Burma

Part of Opposition Day — [12th Allotted Day] – in the House of Commons at 2:34 pm on 14th May 2008.

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Photo of John Battle John Battle Labour, Leeds West 2:34 pm, 14th May 2008

I am grateful for that. On the DEC and the NGOs that gather around it, from my personal experience over the years I can say that I have absolute confidence that all our NGOs ensure that what the British people give them reaches the people. That is why the real issue is to encourage, exhort and convince the Burmese authorities to allow in world-class independent expertise, and the well-respected independent organisations that can help to manage and monitor the impact of humanitarian aid in Burma. I am not asking for us to go there; I do not ask our Prime Minister, or even the Secretary of State to go there. I am asking for independent people with experience of managing such situations to be allowed to do that work on the ground. I do not ask them to negotiate the politics or the future of Burma; I want them to get resources to the people.

May I make two further points? We need to address the immediate needs of the people. People are surviving by putting little plastic cups out to catch rainwater, because they have no water. Fifteen days post-disaster, the mortality rate for the under-fives goes up massively, and 30 days later there is crisis on an unimaginable scale, because the mortality rate rises then apply to the whole population. Disease spreads exponentially 30 days in. We are now at a crucial time.

However, even though this is an important moment, I ask my right hon. Friend the Secretary of State to think ahead to the medium and longer term. There are 2 million homeless people in Burma, and 3,000 schools have been destroyed. As was the case with the tsunami, the big money is not needed at the front end. In the case of the tsunami, the money came in well, through generous donations from people and Governments, but money was needed for the medium and longer term, when the media went away. We now need to get a focus on the reconstruction. I want to flag that up, even at this early stage.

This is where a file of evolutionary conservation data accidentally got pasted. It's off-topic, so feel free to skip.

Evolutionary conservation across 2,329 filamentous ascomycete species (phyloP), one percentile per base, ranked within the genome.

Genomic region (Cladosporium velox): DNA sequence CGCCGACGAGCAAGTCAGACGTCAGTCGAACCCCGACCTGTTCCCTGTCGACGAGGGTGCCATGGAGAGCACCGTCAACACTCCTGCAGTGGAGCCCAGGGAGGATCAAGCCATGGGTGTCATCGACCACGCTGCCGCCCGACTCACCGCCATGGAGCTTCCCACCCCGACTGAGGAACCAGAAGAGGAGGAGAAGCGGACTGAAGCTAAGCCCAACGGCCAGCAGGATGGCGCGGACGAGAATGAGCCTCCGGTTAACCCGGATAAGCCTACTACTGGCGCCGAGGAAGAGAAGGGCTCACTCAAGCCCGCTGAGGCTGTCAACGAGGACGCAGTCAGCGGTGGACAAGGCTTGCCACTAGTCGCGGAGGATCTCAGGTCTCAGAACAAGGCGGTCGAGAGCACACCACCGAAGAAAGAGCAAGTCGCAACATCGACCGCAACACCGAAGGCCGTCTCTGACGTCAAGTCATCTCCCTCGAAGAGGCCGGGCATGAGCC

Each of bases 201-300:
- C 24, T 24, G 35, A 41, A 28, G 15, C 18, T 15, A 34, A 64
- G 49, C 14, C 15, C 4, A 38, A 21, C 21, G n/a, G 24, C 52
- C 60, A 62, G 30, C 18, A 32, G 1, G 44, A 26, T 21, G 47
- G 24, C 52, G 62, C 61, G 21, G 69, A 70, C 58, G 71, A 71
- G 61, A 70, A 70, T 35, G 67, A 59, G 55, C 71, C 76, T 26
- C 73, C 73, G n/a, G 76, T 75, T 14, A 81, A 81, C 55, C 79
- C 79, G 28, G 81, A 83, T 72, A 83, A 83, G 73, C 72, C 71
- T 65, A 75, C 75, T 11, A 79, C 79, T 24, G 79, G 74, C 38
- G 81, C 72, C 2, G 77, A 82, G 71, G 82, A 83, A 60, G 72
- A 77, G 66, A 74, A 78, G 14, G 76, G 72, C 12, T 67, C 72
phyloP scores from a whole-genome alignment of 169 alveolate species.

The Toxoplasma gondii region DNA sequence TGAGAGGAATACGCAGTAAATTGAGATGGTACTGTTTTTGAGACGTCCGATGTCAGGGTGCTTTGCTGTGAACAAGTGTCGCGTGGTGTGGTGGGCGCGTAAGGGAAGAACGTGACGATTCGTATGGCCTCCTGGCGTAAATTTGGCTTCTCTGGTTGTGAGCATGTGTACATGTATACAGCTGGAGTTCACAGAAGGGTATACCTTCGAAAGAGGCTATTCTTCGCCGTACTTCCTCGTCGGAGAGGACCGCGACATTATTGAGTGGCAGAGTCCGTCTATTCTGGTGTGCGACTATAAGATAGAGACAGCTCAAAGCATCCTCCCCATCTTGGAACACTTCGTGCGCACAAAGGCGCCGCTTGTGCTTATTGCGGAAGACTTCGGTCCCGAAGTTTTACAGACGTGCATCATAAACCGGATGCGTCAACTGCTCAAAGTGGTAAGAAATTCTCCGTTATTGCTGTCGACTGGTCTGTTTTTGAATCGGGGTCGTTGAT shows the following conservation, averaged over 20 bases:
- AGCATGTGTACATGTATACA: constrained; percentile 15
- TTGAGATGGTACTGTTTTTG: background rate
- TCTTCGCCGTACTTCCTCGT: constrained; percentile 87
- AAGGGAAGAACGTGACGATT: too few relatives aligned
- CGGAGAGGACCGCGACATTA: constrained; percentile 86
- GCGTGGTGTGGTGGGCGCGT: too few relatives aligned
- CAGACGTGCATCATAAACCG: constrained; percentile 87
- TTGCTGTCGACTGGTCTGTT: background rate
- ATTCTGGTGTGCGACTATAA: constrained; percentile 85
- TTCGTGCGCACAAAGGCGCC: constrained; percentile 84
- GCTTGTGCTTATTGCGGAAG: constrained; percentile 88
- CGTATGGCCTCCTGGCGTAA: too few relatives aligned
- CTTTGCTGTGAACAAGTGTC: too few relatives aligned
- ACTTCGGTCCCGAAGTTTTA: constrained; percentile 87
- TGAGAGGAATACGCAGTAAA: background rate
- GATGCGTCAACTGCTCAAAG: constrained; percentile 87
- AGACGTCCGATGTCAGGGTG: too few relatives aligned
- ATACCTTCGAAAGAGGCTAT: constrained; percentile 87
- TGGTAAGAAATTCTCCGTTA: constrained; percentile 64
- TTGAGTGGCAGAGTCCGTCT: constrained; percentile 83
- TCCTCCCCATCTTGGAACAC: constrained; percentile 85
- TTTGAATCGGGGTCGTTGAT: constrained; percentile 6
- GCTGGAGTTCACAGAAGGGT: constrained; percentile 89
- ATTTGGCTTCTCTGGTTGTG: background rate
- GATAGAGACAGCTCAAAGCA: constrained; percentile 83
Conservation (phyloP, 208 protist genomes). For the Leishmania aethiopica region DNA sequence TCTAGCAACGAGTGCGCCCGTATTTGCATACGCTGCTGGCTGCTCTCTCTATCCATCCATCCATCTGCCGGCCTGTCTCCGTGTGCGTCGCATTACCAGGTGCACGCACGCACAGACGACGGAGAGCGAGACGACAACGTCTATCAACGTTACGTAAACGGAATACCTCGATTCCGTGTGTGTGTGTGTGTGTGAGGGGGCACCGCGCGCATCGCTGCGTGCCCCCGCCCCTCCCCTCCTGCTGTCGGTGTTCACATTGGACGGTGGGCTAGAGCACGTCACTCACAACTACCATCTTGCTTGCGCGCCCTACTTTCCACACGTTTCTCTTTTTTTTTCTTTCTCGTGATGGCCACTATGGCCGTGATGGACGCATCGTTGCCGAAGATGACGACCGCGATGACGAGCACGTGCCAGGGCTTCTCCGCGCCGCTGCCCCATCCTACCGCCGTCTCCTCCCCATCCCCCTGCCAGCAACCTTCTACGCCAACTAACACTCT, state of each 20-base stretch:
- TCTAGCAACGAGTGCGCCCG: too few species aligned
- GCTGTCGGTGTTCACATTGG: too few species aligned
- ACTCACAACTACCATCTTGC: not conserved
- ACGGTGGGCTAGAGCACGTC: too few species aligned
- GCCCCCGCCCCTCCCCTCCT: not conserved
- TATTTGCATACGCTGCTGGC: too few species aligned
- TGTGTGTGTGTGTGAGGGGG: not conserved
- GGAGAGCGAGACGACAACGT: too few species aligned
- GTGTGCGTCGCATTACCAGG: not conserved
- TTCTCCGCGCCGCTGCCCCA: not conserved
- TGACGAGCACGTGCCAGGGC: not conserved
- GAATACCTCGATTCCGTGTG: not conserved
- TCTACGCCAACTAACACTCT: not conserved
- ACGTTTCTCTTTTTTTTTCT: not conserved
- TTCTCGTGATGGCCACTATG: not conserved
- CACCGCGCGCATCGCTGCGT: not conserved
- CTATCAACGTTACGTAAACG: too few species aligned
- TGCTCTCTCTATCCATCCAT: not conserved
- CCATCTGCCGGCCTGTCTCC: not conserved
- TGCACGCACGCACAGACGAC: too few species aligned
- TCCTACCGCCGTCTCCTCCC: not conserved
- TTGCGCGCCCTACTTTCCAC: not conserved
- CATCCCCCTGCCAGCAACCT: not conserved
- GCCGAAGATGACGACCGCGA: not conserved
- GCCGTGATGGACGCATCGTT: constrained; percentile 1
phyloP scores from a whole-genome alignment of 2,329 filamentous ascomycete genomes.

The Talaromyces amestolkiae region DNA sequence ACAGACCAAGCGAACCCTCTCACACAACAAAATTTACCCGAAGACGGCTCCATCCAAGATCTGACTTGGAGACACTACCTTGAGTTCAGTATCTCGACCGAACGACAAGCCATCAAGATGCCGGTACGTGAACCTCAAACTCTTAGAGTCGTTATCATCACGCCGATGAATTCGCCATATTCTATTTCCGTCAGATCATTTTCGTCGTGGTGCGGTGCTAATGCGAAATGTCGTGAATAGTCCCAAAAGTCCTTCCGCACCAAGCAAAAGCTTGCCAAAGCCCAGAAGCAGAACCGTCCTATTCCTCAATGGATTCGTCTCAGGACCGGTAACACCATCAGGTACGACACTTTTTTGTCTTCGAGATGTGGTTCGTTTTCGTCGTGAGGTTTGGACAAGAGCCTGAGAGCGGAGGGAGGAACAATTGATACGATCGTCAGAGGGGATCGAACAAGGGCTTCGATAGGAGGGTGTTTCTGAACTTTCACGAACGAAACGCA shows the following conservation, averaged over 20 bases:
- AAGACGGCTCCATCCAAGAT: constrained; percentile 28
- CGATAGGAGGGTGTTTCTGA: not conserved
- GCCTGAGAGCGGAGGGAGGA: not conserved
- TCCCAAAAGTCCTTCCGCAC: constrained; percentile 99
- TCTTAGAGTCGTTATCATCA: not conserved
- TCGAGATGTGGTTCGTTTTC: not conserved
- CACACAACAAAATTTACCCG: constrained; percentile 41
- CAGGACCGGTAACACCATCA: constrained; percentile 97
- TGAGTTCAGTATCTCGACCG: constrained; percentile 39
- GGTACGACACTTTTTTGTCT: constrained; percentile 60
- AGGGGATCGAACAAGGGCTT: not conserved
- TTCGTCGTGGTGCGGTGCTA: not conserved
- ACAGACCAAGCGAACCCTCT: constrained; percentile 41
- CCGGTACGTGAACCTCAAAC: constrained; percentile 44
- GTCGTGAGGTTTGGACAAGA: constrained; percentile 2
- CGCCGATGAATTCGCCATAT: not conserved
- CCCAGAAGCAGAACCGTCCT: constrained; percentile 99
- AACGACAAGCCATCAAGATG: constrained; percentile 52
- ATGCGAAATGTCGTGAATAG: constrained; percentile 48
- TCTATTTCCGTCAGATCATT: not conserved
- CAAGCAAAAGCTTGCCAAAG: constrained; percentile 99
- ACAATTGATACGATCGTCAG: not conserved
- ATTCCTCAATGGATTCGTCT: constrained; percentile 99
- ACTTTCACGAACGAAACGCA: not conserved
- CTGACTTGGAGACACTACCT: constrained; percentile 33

Finally, I should like to follow up a remark—it was almost an aside, although an important one—made by Mr. Moore, who speaks for the Liberal Democrats, concerning rice. Rice prices have risen by 30 per cent. in the past two months. As everybody knows, rice is the staple of the people of Burma, particularly poor people. Tragically, the flooding and the cyclone have hit the Irrawaddy delta, which is the rice bowl of the whole of Burma. The World Food Programme estimates that Burma has less than half the rice that it needs to feed all its people, so there is a desperate need for food, both now and in the long term. That is because it is harvest time, but the harvest has been washed away, as have the stored grains.

Worse still, we are right in the middle of planting for the next harvest. How can people plant in fields of salt water? That is the problem. The tide has come in, and rice cannot be grown in salt water. There will be a food crisis in Burma for months to come. There is already a problem, but we need to address the issue of the failure of the next crop, otherwise within months we will be back discussing the issue in the House. In the best sense, I hope that we do debate the issue again in the House, but tragically we could be discussing mass hunger in Burma, and not just how to tackle the present humanitarian crisis.

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